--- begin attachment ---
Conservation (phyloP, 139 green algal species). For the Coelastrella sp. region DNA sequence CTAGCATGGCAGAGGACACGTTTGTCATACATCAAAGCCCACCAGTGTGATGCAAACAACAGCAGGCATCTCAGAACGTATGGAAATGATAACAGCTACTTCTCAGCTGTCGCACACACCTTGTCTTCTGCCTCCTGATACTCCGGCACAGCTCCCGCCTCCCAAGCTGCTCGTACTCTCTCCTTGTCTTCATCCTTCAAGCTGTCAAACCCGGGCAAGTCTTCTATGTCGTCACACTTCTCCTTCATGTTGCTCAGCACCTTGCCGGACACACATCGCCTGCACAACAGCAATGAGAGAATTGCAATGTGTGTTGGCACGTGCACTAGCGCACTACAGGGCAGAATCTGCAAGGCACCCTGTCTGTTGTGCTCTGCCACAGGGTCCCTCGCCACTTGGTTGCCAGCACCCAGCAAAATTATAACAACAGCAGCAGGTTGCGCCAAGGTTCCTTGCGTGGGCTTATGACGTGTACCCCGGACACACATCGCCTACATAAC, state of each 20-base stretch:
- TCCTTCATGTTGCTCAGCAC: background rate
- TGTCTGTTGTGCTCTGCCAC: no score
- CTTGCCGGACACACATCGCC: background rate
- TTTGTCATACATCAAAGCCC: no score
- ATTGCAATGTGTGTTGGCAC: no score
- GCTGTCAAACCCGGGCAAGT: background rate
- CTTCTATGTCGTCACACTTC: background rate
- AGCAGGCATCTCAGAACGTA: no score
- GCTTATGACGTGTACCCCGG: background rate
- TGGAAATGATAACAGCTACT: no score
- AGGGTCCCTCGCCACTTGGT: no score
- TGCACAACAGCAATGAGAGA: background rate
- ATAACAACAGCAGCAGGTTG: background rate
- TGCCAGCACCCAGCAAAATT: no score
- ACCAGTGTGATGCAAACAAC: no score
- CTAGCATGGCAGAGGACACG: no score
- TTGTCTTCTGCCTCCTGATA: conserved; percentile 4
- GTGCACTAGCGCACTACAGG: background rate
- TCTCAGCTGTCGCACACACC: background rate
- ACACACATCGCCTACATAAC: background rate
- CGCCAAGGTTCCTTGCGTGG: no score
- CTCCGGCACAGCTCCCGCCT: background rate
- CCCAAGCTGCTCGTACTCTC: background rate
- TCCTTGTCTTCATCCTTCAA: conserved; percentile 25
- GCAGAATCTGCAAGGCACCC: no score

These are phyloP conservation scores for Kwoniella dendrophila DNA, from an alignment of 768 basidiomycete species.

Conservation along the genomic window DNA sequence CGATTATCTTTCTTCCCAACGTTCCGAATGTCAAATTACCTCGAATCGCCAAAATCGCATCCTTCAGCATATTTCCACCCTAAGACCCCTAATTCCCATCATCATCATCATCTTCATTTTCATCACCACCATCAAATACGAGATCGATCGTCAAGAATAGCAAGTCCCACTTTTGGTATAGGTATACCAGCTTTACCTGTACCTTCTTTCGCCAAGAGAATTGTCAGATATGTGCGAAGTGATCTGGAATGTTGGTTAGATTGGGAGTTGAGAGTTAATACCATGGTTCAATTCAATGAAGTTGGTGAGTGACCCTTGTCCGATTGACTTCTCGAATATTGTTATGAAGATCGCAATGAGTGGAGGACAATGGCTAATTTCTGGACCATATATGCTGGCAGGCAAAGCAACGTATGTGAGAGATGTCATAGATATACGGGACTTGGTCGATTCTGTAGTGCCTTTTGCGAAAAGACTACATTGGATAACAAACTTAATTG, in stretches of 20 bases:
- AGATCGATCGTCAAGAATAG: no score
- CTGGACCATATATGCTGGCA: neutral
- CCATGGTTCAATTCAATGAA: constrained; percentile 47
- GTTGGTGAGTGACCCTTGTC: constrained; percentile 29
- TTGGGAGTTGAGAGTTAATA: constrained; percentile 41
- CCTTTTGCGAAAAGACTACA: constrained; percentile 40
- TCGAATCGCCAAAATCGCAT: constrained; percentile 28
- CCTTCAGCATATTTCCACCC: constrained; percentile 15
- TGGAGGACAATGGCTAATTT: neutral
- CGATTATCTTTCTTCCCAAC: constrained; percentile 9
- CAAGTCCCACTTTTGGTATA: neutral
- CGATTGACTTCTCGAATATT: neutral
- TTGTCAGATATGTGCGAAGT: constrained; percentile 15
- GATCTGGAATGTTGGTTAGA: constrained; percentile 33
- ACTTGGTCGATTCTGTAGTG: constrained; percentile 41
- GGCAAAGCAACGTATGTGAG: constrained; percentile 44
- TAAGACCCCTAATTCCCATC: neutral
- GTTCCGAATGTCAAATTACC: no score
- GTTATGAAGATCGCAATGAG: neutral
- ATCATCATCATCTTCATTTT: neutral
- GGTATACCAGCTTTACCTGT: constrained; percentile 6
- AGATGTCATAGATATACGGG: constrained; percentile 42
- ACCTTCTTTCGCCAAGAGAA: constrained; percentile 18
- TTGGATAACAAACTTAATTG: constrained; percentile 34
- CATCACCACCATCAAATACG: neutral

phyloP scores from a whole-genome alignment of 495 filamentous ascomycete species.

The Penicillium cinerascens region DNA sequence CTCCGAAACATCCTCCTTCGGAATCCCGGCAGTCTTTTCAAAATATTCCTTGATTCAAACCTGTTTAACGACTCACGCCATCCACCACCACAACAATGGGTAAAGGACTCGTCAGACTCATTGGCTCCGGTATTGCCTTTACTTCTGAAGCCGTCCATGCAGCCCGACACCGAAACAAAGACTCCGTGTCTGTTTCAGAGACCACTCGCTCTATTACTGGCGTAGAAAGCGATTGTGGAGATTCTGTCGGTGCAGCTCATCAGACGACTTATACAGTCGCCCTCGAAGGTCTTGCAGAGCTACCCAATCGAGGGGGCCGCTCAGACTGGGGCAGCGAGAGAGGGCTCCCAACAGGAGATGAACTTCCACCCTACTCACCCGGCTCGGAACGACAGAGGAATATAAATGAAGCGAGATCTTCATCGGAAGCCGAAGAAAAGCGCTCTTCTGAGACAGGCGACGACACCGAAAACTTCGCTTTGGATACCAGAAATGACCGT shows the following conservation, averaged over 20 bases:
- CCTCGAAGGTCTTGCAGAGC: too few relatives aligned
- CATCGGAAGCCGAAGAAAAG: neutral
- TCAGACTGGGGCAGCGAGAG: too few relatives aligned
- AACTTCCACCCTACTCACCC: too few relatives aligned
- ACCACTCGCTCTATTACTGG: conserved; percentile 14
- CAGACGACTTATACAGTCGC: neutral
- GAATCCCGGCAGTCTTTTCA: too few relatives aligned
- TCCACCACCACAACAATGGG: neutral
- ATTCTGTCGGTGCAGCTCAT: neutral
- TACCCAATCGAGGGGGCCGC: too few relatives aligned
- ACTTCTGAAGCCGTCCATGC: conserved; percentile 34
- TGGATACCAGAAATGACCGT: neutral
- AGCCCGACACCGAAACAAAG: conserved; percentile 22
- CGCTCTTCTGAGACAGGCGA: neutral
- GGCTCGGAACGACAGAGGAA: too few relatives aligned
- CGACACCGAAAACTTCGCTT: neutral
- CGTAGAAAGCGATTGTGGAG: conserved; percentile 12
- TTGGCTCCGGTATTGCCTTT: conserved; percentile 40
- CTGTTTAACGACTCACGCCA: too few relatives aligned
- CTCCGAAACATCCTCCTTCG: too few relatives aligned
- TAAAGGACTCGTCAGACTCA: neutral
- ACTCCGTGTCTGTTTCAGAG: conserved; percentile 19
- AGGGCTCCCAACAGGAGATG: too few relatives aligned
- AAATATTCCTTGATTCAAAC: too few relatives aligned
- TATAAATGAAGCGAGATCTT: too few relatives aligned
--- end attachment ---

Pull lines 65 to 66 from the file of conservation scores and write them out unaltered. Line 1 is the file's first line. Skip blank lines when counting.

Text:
- TACCCAATCGAGGGGGCCGC: too few relatives aligned
- ACTTCTGAAGCCGTCCATGC: conserved; percentile 34